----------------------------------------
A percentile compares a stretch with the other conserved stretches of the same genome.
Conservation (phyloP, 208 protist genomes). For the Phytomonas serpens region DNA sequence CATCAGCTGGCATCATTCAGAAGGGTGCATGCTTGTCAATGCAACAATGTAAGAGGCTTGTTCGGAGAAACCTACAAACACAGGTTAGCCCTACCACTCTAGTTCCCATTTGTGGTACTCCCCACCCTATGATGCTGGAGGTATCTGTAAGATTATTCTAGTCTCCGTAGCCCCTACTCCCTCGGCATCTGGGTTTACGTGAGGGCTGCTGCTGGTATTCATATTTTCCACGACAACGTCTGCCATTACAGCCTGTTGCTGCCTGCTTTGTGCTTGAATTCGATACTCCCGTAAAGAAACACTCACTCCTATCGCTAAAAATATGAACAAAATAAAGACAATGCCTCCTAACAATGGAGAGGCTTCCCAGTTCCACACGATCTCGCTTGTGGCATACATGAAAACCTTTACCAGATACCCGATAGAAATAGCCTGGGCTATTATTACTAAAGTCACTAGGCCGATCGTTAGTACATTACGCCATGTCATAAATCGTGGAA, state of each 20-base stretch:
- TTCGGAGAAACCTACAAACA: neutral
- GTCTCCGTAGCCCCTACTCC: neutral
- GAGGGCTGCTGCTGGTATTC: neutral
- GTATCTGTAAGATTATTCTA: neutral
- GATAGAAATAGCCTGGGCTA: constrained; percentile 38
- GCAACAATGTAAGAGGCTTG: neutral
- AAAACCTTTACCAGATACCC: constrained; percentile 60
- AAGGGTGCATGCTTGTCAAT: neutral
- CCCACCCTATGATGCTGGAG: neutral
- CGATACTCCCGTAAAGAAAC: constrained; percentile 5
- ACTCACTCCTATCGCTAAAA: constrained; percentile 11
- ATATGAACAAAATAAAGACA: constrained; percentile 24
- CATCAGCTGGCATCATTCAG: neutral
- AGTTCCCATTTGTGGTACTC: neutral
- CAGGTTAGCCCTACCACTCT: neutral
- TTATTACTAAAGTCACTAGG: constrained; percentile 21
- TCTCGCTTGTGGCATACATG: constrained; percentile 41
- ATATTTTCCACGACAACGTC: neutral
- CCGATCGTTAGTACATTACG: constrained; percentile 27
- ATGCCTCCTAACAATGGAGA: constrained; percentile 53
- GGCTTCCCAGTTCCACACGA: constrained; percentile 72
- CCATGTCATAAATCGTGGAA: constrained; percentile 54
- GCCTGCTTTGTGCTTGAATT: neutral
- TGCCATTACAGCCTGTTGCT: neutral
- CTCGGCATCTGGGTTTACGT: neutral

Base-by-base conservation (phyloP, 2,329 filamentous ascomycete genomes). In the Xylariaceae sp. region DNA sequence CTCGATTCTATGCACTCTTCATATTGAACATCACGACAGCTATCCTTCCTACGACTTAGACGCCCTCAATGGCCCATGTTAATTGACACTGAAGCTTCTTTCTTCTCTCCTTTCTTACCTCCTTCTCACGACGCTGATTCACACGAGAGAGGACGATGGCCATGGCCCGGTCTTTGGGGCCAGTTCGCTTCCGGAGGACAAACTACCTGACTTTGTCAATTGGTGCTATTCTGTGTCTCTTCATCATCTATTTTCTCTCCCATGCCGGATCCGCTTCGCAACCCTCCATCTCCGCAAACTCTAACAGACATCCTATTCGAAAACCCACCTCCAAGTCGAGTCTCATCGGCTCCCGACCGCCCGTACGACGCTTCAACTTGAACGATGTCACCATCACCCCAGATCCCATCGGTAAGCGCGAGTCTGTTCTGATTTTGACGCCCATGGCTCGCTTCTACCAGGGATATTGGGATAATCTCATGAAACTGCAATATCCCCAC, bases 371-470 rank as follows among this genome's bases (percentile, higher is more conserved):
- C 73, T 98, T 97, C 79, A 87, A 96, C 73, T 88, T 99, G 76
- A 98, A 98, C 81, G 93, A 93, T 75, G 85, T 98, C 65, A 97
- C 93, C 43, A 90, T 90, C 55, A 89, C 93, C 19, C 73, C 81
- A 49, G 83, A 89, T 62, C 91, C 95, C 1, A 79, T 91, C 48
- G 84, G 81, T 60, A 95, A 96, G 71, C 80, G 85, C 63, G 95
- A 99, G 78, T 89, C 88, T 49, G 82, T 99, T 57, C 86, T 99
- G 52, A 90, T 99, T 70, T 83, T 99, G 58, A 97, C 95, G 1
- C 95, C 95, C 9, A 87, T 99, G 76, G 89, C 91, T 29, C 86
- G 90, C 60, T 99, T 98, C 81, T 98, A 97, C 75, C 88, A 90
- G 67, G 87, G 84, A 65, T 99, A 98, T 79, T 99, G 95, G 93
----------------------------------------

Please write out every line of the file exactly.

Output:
A percentile compares a stretch with the other conserved stretches of the same genome.
Conservation (phyloP, 208 protist genomes). For the Phytomonas serpens region DNA sequence CATCAGCTGGCATCATTCAGAAGGGTGCATGCTTGTCAATGCAACAATGTAAGAGGCTTGTTCGGAGAAACCTACAAACACAGGTTAGCCCTACCACTCTAGTTCCCATTTGTGGTACTCCCCACCCTATGATGCTGGAGGTATCTGTAAGATTATTCTAGTCTCCGTAGCCCCTACTCCCTCGGCATCTGGGTTTACGTGAGGGCTGCTGCTGGTATTCATATTTTCCACGACAACGTCTGCCATTACAGCCTGTTGCTGCCTGCTTTGTGCTTGAATTCGATACTCCCGTAAAGAAACACTCACTCCTATCGCTAAAAATATGAACAAAATAAAGACAATGCCTCCTAACAATGGAGAGGCTTCCCAGTTCCACACGATCTCGCTTGTGGCATACATGAAAACCTTTACCAGATACCCGATAGAAATAGCCTGGGCTATTATTACTAAAGTCACTAGGCCGATCGTTAGTACATTACGCCATGTCATAAATCGTGGAA, state of each 20-base stretch:
- TTCGGAGAAACCTACAAACA: neutral
- GTCTCCGTAGCCCCTACTCC: neutral
- GAGGGCTGCTGCTGGTATTC: neutral
- GTATCTGTAAGATTATTCTA: neutral
- GATAGAAATAGCCTGGGCTA: constrained; percentile 38
- GCAACAATGTAAGAGGCTTG: neutral
- AAAACCTTTACCAGATACCC: constrained; percentile 60
- AAGGGTGCATGCTTGTCAAT: neutral
- CCCACCCTATGATGCTGGAG: neutral
- CGATACTCCCGTAAAGAAAC: constrained; percentile 5
- ACTCACTCCTATCGCTAAAA: constrained; percentile 11
- ATATGAACAAAATAAAGACA: constrained; percentile 24
- CATCAGCTGGCATCATTCAG: neutral
- AGTTCCCATTTGTGGTACTC: neutral
- CAGGTTAGCCCTACCACTCT: neutral
- TTATTACTAAAGTCACTAGG: constrained; percentile 21
- TCTCGCTTGTGGCATACATG: constrained; percentile 41
- ATATTTTCCACGACAACGTC: neutral
- CCGATCGTTAGTACATTACG: constrained; percentile 27
- ATGCCTCCTAACAATGGAGA: constrained; percentile 53
- GGCTTCCCAGTTCCACACGA: constrained; percentile 72
- CCATGTCATAAATCGTGGAA: constrained; percentile 54
- GCCTGCTTTGTGCTTGAATT: neutral
- TGCCATTACAGCCTGTTGCT: neutral
- CTCGGCATCTGGGTTTACGT: neutral

Base-by-base conservation (phyloP, 2,329 filamentous ascomycete genomes). In the Xylariaceae sp. region DNA sequence CTCGATTCTATGCACTCTTCATATTGAACATCACGACAGCTATCCTTCCTACGACTTAGACGCCCTCAATGGCCCATGTTAATTGACACTGAAGCTTCTTTCTTCTCTCCTTTCTTACCTCCTTCTCACGACGCTGATTCACACGAGAGAGGACGATGGCCATGGCCCGGTCTTTGGGGCCAGTTCGCTTCCGGAGGACAAACTACCTGACTTTGTCAATTGGTGCTATTCTGTGTCTCTTCATCATCTATTTTCTCTCCCATGCCGGATCCGCTTCGCAACCCTCCATCTCCGCAAACTCTAACAGACATCCTATTCGAAAACCCACCTCCAAGTCGAGTCTCATCGGCTCCCGACCGCCCGTACGACGCTTCAACTTGAACGATGTCACCATCACCCCAGATCCCATCGGTAAGCGCGAGTCTGTTCTGATTTTGACGCCCATGGCTCGCTTCTACCAGGGATATTGGGATAATCTCATGAAACTGCAATATCCCCAC, bases 371-470 rank as follows among this genome's bases (percentile, higher is more conserved):
- C 73, T 98, T 97, C 79, A 87, A 96, C 73, T 88, T 99, G 76
- A 98, A 98, C 81, G 93, A 93, T 75, G 85, T 98, C 65, A 97
- C 93, C 43, A 90, T 90, C 55, A 89, C 93, C 19, C 73, C 81
- A 49, G 83, A 89, T 62, C 91, C 95, C 1, A 79, T 91, C 48
- G 84, G 81, T 60, A 95, A 96, G 71, C 80, G 85, C 63, G 95
- A 99, G 78, T 89, C 88, T 49, G 82, T 99, T 57, C 86, T 99
- G 52, A 90, T 99, T 70, T 83, T 99, G 58, A 97, C 95, G 1
- C 95, C 95, C 9, A 87, T 99, G 76, G 89, C 91, T 29, C 86
- G 90, C 60, T 99, T 98, C 81, T 98, A 97, C 75, C 88, A 90
- G 67, G 87, G 84, A 65, T 99, A 98, T 79, T 99, G 95, G 93